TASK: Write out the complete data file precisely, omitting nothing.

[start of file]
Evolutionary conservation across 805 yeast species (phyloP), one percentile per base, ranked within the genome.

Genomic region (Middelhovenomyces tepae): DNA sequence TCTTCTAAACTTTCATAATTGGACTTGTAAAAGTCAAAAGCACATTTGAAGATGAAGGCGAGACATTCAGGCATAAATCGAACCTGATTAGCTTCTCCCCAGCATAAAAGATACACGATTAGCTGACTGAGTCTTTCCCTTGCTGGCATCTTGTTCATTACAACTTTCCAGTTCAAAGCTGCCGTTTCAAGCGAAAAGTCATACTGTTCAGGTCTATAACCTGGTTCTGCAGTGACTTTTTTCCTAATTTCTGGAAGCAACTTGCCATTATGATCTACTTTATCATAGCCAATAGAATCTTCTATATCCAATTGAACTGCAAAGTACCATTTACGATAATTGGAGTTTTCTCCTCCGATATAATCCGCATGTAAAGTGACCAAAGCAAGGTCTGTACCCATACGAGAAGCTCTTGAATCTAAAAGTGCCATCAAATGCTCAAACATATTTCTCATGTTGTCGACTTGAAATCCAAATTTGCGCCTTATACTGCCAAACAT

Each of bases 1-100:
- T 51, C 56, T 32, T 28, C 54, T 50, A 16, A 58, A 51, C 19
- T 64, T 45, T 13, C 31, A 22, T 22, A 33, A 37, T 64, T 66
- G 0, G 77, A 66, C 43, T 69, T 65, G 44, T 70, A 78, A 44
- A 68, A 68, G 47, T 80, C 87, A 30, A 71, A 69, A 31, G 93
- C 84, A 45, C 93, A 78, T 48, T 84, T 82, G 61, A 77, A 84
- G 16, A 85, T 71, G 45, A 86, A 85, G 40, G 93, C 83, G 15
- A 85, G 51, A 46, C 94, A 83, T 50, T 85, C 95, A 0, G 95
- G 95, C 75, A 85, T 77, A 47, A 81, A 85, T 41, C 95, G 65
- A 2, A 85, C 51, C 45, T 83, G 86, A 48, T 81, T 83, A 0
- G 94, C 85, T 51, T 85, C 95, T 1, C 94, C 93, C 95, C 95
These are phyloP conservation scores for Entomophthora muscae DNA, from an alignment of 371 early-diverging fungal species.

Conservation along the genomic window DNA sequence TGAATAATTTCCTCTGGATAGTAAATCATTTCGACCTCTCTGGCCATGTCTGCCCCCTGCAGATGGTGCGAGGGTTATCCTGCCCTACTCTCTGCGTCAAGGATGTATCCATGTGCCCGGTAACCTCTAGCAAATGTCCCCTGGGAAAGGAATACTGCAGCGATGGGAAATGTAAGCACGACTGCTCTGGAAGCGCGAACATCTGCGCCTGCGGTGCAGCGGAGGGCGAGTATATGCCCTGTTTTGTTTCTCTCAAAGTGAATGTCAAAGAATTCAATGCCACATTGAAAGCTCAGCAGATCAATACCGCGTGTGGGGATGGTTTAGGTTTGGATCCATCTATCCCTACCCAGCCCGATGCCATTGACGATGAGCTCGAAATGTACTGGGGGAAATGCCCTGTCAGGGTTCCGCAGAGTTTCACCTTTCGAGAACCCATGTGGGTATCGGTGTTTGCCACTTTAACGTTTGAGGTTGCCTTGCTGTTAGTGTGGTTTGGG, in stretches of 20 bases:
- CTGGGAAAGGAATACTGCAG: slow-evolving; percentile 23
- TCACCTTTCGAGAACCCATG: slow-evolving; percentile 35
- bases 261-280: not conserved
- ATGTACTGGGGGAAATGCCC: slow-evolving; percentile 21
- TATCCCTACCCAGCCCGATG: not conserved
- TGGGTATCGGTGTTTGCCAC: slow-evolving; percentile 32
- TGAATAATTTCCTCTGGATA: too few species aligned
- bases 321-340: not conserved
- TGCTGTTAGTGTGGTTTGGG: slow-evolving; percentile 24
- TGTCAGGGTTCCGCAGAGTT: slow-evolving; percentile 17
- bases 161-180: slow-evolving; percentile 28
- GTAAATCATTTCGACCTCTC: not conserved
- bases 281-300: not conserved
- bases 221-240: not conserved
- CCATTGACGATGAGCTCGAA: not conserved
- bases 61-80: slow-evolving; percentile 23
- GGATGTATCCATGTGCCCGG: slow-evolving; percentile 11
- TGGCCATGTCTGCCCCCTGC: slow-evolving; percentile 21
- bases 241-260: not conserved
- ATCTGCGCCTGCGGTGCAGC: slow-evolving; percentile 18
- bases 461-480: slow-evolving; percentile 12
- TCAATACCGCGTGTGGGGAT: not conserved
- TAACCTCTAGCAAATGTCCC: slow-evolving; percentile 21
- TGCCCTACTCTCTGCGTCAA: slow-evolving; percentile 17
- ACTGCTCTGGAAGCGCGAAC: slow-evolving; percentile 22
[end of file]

Evolutionary conservation across 805 yeast species (phyloP), one percentile per base, ranked within the genome.

Genomic region (Middelhovenomyces tepae): DNA sequence TCTTCTAAACTTTCATAATTGGACTTGTAAAAGTCAAAAGCACATTTGAAGATGAAGGCGAGACATTCAGGCATAAATCGAACCTGATTAGCTTCTCCCCAGCATAAAAGATACACGATTAGCTGACTGAGTCTTTCCCTTGCTGGCATCTTGTTCATTACAACTTTCCAGTTCAAAGCTGCCGTTTCAAGCGAAAAGTCATACTGTTCAGGTCTATAACCTGGTTCTGCAGTGACTTTTTTCCTAATTTCTGGAAGCAACTTGCCATTATGATCTACTTTATCATAGCCAATAGAATCTTCTATATCCAATTGAACTGCAAAGTACCATTTACGATAATTGGAGTTTTCTCCTCCGATATAATCCGCATGTAAAGTGACCAAAGCAAGGTCTGTACCCATACGAGAAGCTCTTGAATCTAAAAGTGCCATCAAATGCTCAAACATATTTCTCATGTTGTCGACTTGAAATCCAAATTTGCGCCTTATACTGCCAAACAT

Each of bases 1-100:
- T 51, C 56, T 32, T 28, C 54, T 50, A 16, A 58, A 51, C 19
- T 64, T 45, T 13, C 31, A 22, T 22, A 33, A 37, T 64, T 66
- G 0, G 77, A 66, C 43, T 69, T 65, G 44, T 70, A 78, A 44
- A 68, A 68, G 47, T 80, C 87, A 30, A 71, A 69, A 31, G 93
- C 84, A 45, C 93, A 78, T 48, T 84, T 82, G 61, A 77, A 84
- G 16, A 85, T 71, G 45, A 86, A 85, G 40, G 93, C 83, G 15
- A 85, G 51, A 46, C 94, A 83, T 50, T 85, C 95, A 0, G 95
- G 95, C 75, A 85, T 77, A 47, A 81, A 85, T 41, C 95, G 65
- A 2, A 85, C 51, C 45, T 83, G 86, A 48, T 81, T 83, A 0
- G 94, C 85, T 51, T 85, C 95, T 1, C 94, C 93, C 95, C 95
These are phyloP conservation scores for Entomophthora muscae DNA, from an alignment of 371 early-diverging fungal species.

Conservation along the genomic window DNA sequence TGAATAATTTCCTCTGGATAGTAAATCATTTCGACCTCTCTGGCCATGTCTGCCCCCTGCAGATGGTGCGAGGGTTATCCTGCCCTACTCTCTGCGTCAAGGATGTATCCATGTGCCCGGTAACCTCTAGCAAATGTCCCCTGGGAAAGGAATACTGCAGCGATGGGAAATGTAAGCACGACTGCTCTGGAAGCGCGAACATCTGCGCCTGCGGTGCAGCGGAGGGCGAGTATATGCCCTGTTTTGTTTCTCTCAAAGTGAATGTCAAAGAATTCAATGCCACATTGAAAGCTCAGCAGATCAATACCGCGTGTGGGGATGGTTTAGGTTTGGATCCATCTATCCCTACCCAGCCCGATGCCATTGACGATGAGCTCGAAATGTACTGGGGGAAATGCCCTGTCAGGGTTCCGCAGAGTTTCACCTTTCGAGAACCCATGTGGGTATCGGTGTTTGCCACTTTAACGTTTGAGGTTGCCTTGCTGTTAGTGTGGTTTGGG, in stretches of 20 bases:
- CTGGGAAAGGAATACTGCAG: slow-evolving; percentile 23
- TCACCTTTCGAGAACCCATG: slow-evolving; percentile 35
- bases 261-280: not conserved
- ATGTACTGGGGGAAATGCCC: slow-evolving; percentile 21
- TATCCCTACCCAGCCCGATG: not conserved
- TGGGTATCGGTGTTTGCCAC: slow-evolving; percentile 32
- TGAATAATTTCCTCTGGATA: too few species aligned
- bases 321-340: not conserved
- TGCTGTTAGTGTGGTTTGGG: slow-evolving; percentile 24
- TGTCAGGGTTCCGCAGAGTT: slow-evolving; percentile 17
- bases 161-180: slow-evolving; percentile 28
- GTAAATCATTTCGACCTCTC: not conserved
- bases 281-300: not conserved
- bases 221-240: not conserved
- CCATTGACGATGAGCTCGAA: not conserved
- bases 61-80: slow-evolving; percentile 23
- GGATGTATCCATGTGCCCGG: slow-evolving; percentile 11
- TGGCCATGTCTGCCCCCTGC: slow-evolving; percentile 21
- bases 241-260: not conserved
- ATCTGCGCCTGCGGTGCAGC: slow-evolving; percentile 18
- bases 461-480: slow-evolving; percentile 12
- TCAATACCGCGTGTGGGGAT: not conserved
- TAACCTCTAGCAAATGTCCC: slow-evolving; percentile 21
- TGCCCTACTCTCTGCGTCAA: slow-evolving; percentile 17
- ACTGCTCTGGAAGCGCGAAC: slow-evolving; percentile 22